Cancer researchers have been successful in using the body’s own immune system to deliver killing toxins directly to cancer cells to kill them. In what Duke Cancer Institute researches describe as “smart bomb” therapy, they have designed an antibody that binds only to certain breast cancer tumor cells, delivering its toxic payload directly into tumor cells while leaving healthy cells untouched and intact. The innovative cancer cell therapy effectively kills cancer cells from the inside out.
Lead Duke researcher, Dr. Kimberly Blackwell, director of Duke’s breast cancer program, reported at the recent annual meeting of the American Society of Clinical Oncology that the new smart bomb therapy was successful in use on patients with advanced and metastic breast cancer. Using targeted cell therapy to deliver toxins to a specific target spared patients many of the debilitating side effects typically associated with chemotherapy. (Click here for therapy specifics on Time.com.) Currently, the Duke therapy only works on HER2-positive breast tumors, but Blackwell and her team hope to expand the treatment’s effectiveness to other tumors.
Cancer cell therapy is considered one of the most promising developments in immunotherapy cancer treatments. However, Dr. Blackwell believes that targeted cancer cell therapy could prove most effective when combined with integrative immunotherapy that strengthens the entire immune system. She told Time she believes her smart bomb therapy was so effective “because we spared the immune system.” Her goal is to create immune-assisted cancer treatments that harness the power of the immune system to fight cancer without weakening that system with chemotherapy, eventually phasing out chemotherapy altogether.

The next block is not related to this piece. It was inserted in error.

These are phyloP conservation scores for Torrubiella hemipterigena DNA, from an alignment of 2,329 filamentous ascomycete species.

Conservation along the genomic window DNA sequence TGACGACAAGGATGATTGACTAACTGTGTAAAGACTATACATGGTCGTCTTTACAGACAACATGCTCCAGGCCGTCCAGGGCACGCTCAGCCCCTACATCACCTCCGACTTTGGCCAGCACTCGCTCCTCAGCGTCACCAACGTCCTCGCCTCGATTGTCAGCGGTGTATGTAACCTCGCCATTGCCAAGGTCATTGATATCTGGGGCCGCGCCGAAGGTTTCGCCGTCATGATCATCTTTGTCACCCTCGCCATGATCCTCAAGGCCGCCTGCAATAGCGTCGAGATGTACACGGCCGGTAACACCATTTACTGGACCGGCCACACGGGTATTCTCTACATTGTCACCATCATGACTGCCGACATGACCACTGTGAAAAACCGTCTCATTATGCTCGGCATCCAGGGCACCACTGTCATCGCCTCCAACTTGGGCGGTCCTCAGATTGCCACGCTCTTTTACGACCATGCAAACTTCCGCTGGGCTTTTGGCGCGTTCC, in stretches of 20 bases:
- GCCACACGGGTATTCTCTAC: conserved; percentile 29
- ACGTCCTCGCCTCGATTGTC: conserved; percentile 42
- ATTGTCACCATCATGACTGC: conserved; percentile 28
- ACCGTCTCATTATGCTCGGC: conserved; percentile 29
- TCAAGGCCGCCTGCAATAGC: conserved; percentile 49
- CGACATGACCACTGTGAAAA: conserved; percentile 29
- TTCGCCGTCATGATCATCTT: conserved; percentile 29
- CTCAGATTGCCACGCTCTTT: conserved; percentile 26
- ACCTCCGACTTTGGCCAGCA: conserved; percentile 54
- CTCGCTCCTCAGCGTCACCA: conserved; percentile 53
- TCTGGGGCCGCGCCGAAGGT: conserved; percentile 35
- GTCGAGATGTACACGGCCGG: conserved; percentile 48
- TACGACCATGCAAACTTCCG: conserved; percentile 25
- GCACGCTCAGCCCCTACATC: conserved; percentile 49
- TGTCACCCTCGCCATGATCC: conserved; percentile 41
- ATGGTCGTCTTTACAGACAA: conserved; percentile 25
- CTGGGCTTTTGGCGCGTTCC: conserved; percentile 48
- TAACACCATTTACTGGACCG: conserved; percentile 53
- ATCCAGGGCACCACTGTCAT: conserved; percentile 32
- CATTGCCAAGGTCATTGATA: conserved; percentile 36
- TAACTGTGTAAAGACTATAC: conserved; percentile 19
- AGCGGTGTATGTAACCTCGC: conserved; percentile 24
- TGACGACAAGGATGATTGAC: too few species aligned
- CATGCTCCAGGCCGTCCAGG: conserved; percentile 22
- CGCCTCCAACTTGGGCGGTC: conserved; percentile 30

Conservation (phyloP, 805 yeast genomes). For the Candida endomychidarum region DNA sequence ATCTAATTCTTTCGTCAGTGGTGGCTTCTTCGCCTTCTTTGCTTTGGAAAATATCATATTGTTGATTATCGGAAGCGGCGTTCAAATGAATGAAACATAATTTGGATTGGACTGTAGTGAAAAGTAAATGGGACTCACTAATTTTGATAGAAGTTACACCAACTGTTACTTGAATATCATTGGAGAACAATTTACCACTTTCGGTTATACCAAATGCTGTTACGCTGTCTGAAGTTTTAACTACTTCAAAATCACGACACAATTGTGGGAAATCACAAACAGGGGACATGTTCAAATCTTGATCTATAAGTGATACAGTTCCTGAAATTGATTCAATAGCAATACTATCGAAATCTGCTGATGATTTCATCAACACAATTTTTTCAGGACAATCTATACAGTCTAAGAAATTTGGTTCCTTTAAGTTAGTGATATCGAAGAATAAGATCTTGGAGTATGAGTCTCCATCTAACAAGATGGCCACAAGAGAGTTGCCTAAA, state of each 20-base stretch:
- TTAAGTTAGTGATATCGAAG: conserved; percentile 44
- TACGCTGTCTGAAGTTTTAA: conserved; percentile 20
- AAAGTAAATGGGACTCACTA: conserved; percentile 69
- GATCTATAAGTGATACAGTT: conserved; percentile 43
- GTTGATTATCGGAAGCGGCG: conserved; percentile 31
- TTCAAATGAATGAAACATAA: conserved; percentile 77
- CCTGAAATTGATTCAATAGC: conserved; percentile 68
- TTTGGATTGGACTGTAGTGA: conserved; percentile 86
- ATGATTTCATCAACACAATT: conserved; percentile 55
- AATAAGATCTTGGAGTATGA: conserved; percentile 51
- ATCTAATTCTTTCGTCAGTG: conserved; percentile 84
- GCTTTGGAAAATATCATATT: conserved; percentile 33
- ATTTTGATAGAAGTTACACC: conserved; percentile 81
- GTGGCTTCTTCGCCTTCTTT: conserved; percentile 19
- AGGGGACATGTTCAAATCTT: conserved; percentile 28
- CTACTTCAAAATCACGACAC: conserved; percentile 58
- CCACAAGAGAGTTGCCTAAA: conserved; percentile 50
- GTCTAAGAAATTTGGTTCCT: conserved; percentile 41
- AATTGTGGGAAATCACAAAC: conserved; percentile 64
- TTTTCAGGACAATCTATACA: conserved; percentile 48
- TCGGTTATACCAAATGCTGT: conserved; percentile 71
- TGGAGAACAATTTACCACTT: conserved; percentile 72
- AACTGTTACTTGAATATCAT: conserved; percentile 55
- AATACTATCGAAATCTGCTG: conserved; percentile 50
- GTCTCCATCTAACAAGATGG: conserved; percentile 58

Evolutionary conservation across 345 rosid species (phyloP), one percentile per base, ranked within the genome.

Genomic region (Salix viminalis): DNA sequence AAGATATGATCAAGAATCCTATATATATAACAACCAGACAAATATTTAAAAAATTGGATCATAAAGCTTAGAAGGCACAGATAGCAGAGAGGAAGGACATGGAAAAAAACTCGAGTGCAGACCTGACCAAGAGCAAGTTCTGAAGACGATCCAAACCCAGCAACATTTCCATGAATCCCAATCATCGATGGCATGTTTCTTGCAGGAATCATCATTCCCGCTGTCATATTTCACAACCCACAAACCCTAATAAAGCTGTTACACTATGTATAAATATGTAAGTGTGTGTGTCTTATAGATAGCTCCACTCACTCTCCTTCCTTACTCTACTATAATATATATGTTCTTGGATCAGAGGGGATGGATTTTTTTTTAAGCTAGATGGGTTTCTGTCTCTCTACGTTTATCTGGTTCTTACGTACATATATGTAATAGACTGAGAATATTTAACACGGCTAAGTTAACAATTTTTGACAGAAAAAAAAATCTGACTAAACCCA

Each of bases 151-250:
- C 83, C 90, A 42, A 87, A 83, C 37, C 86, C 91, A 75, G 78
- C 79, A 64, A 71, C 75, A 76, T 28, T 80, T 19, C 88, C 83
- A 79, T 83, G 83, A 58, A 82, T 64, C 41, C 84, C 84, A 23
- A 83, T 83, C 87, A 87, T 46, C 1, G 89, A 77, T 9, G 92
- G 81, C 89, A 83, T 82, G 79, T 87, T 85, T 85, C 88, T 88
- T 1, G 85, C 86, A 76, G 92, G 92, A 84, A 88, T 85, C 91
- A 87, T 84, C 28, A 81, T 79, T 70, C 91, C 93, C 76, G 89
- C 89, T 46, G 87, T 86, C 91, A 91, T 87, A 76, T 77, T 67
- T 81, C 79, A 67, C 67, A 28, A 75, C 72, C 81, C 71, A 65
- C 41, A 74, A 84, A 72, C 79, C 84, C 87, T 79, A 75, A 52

“I’m convinced that my patients’ immune systems are fighting cancer as much as anything we can give them to battle the cancer,” Dr. Blackwell told Time.
For more than 60 years, Issels’ cancer treatments have pioneered the use of integrative immunotherapy and targeted cancer cell therapy to fight advanced-stage cancers with unique success.